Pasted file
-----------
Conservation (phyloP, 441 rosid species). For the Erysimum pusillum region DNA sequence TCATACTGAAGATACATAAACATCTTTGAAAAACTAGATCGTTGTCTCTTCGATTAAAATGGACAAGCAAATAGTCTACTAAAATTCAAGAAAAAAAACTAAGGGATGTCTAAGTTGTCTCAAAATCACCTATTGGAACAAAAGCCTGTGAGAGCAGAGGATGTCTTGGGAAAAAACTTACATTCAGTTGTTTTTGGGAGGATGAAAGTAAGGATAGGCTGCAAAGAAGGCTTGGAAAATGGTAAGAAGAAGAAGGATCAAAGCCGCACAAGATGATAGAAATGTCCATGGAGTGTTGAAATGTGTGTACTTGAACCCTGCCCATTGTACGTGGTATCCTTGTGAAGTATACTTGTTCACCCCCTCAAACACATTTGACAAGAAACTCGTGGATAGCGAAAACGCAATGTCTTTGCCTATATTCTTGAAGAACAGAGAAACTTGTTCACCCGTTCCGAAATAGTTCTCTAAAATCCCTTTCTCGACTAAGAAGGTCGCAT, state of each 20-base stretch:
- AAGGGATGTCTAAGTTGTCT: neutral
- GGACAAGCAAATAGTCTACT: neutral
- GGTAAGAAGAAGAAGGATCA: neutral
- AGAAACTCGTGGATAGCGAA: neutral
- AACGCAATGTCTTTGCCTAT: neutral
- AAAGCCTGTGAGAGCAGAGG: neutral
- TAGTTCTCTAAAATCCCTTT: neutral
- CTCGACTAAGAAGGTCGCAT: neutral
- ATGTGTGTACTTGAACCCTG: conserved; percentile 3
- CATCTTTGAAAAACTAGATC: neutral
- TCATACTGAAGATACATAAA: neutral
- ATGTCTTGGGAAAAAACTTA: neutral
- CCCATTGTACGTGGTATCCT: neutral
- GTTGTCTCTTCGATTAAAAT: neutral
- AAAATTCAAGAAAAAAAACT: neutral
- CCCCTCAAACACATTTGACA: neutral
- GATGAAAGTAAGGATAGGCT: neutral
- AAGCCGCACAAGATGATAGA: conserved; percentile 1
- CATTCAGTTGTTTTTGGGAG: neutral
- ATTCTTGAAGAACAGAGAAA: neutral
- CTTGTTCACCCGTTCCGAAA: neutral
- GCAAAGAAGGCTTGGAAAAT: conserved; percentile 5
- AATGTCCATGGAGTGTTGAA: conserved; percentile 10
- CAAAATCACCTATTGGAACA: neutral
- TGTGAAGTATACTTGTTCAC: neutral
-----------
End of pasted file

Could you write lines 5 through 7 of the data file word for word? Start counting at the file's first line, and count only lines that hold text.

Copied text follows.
- AGAAACTCGTGGATAGCGAA: neutral
- AACGCAATGTCTTTGCCTAT: neutral
- AAAGCCTGTGAGAGCAGAGG: neutral